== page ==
= number of permutations of n things taken k at a time
An important special case is where k = n. A vector (i1, ..., in) which uses all of x1, ..., xn exactly once is just
a rearrangement of x1, ..., xn and is often called a permuatation of x1, ..., xn. The number of different
permuatations of x1, ..., xn is n!.
Example 3.6.3. Suppose a room has 17 people. What is the probability that the people have birthdays
which are all distinct?
We shall simplify the problem by assuming that none of them have birthdays which fall on February
29. If we number the people in some fashion from 1 to 17, then the birthdays of the 17 people can be
represented by a vector (b1, ..., b17), where each bi is the birthday of the i-th person and can have any of
365 values. So there are 36517 possible outcomes and we assume they are all equally likely. The
birthdays being all distinct corresponds to b1, ..., b17 being all distinct. By the paragraph above, the
number of vectors (b1, ..., b17) with this property is (365) (364) ... (349). So the probability that they
(365) (364) ... (349)
are all distinct is
= 0.685.
36517
Problem 3.6.2. A license plate has 3 letters followed by 3 digits. What is the probability that two or
more of the letters or digits are the same?
3.6.3 Combinations.
Here we are interested in the number of ways we can select k different objects from a set of n objects
without regard to order. Here is an example that illustrates this.
Example 3.6.4. How many ways can you choose 3 different letters from the 5 letters A, B, C, D, E? In
this case we can list the different ways as follows
ABC
ABE
ACE
BCD
BDE
ABD
ACD
ADE
BCE
CDE
In contrast, there are (5)(4)(3) = 60 three letter words which we can form using 3 different letters chosen
from A, B, C, D, E. There is a relationship between the 60 three letter words and the 10 ways to choose 3
letters from 5. Suppose we choose 3 letters from A, B, C, D, E. For example we might choose B, D, and E.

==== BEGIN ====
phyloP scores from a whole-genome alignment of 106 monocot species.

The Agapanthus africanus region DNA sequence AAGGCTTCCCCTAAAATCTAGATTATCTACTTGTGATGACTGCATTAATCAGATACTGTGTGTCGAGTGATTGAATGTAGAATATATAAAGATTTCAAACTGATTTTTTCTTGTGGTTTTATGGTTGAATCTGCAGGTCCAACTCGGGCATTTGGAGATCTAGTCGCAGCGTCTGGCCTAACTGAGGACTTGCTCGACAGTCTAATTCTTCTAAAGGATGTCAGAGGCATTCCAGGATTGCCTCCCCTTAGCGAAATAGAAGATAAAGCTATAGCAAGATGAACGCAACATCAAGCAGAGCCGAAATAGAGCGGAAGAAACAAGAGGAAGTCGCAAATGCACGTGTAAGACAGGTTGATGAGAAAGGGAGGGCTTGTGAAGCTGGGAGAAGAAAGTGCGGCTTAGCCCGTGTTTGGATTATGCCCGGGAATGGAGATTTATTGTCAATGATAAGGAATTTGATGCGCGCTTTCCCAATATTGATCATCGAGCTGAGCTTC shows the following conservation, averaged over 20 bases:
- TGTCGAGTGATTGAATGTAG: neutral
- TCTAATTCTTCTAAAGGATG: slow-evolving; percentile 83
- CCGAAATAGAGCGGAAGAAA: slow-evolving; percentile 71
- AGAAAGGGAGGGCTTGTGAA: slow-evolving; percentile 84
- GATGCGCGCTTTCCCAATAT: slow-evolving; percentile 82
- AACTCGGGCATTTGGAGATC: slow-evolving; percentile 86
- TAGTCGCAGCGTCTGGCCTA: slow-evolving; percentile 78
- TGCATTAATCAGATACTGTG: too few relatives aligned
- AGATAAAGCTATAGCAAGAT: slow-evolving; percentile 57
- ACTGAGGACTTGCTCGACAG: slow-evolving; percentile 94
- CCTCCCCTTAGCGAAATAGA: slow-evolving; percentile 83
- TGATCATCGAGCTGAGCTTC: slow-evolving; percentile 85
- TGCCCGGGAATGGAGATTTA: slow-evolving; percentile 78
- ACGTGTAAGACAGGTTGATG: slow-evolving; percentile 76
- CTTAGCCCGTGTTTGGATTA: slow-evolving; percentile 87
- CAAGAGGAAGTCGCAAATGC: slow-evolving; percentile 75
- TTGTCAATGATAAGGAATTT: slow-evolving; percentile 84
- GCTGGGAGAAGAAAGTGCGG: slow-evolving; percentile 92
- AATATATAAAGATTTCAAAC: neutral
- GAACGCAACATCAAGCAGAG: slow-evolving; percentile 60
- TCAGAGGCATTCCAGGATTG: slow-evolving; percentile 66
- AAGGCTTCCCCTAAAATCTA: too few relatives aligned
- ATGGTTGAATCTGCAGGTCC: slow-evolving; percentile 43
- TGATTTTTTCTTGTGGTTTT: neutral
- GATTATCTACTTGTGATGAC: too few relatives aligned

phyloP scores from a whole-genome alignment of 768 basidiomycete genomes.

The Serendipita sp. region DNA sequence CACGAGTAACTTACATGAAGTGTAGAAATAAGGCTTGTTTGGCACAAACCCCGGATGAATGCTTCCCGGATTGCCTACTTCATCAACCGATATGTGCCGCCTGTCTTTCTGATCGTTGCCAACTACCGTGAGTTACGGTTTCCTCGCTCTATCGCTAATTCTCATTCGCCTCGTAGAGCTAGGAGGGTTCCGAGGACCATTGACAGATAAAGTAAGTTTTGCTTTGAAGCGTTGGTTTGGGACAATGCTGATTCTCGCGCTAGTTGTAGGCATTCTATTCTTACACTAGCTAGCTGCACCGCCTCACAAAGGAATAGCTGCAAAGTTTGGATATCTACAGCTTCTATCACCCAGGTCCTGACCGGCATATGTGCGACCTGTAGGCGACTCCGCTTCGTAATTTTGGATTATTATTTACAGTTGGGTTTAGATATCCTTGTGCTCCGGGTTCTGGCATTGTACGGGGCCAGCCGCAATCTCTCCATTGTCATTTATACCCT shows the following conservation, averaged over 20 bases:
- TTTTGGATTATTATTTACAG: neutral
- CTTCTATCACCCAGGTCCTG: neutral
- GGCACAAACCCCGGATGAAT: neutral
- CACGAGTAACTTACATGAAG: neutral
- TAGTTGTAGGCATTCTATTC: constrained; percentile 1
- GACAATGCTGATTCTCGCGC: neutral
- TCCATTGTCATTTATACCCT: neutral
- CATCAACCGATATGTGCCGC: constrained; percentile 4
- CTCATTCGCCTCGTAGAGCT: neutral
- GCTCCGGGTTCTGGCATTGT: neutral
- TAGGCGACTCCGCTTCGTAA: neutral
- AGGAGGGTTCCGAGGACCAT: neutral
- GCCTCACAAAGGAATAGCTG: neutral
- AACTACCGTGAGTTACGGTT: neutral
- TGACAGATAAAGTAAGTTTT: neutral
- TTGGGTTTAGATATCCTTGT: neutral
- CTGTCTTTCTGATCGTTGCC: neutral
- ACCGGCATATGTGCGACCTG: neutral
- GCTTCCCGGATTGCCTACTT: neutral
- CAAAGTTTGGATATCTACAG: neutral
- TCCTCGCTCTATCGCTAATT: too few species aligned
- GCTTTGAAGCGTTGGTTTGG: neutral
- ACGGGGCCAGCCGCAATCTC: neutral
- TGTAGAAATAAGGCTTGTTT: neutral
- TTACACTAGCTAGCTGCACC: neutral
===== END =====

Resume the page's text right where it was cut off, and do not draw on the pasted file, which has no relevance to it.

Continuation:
Then there are 3! = 6 different ways we can rearrange these to form 3 letter words with all letters different
(namely BDE, BED, DBE, DEB, EBD, EDB). Similarly, each choice of 3 letters from A, B, C, D, E gives
rise to 6 different 3 letter words. So
# different 3 letter words with all letters different =
3.6 - 4
(# ways to choose 3 letters) (# permutations of 3 letters)
i.e.
60 = (10) (6).
More generally suppose we want to count the number of different ways of selecting a set of k different
objects {i1, ..., ik} from a set of n items {x1, ..., xn}. In the last section this quantity was called the number
(n ) or C(n,k). It is also called the binomial
of combinations of n things taken k at a time and denoted by k
coefficient of n things taken k at a time. This is related to the number of different ways of selecting a vector
(i1, ..., ik) where i1, ..., ik are different elements of {x1, ..., xn}. Arguing as above, we have
# different vectors = (# ways to choose k objects) (# permutations of k objects)
i.e.
n!
= (# ways to choose k objects) = k!
(n-k)!
So,
(2)
(nk )
=
n!
= number of ways of selecting k objects from n
k! (n-k)!
= number of combinations of n things taken k at a time
Example 3.6.5. The Michigan State Lottery has a game called Super Lotto where six different balls
are drawn at random from a set of 47 balls numbered 1, 2, ..., 47. By (7.5), there are
47 = 47! = 47*46*45*44*43*42 = 10,737,573
6
6! 41!
6*5*4*3*2
ways to do this. Prior to the drawing, people may select their own set of six different numbers from the
numbers 1, 2, ..., 47. If their set of six numbers matches the ones drawn by the state, they win a big
prize. If we assume that each group of six different numbers is equally likely, then the probability of
winning is 1/10,737,573.
3.6 - 5